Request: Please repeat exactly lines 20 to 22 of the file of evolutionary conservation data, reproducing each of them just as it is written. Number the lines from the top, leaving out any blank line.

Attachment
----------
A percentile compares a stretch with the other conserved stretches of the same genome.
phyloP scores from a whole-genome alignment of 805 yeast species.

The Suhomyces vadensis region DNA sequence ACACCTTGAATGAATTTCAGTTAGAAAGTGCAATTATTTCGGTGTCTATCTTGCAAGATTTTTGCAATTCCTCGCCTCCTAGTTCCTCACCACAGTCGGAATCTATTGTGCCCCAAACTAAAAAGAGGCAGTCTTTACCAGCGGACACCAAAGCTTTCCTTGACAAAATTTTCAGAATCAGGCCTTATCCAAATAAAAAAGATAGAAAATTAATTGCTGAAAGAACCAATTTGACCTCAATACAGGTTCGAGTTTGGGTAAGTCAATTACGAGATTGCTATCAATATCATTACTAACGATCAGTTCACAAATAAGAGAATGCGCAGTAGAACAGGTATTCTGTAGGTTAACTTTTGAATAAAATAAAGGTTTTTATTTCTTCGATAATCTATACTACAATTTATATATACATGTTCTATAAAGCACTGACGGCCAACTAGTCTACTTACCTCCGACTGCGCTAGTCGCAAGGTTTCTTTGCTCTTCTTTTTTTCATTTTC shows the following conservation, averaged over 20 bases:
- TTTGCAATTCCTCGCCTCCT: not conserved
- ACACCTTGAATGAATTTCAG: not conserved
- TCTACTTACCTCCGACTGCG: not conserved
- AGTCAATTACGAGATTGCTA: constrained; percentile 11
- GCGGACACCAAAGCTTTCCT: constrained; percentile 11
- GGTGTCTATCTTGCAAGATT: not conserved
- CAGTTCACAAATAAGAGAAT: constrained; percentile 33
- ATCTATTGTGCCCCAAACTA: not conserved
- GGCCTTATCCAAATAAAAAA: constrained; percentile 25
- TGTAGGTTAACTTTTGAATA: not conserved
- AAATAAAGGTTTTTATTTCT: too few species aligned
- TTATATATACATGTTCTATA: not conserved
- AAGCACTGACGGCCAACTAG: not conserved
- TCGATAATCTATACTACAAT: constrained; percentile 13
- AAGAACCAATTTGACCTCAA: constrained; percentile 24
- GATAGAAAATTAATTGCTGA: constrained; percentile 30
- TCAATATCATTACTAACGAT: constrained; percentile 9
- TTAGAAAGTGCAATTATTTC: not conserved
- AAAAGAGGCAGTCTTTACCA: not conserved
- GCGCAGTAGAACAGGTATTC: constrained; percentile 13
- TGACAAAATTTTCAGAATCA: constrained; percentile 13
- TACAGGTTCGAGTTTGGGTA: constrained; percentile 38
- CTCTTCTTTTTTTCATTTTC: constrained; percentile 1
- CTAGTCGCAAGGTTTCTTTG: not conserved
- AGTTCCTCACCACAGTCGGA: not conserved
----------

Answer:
- TCAATATCATTACTAACGAT: constrained; percentile 9
- TTAGAAAGTGCAATTATTTC: not conserved
- AAAAGAGGCAGTCTTTACCA: not conserved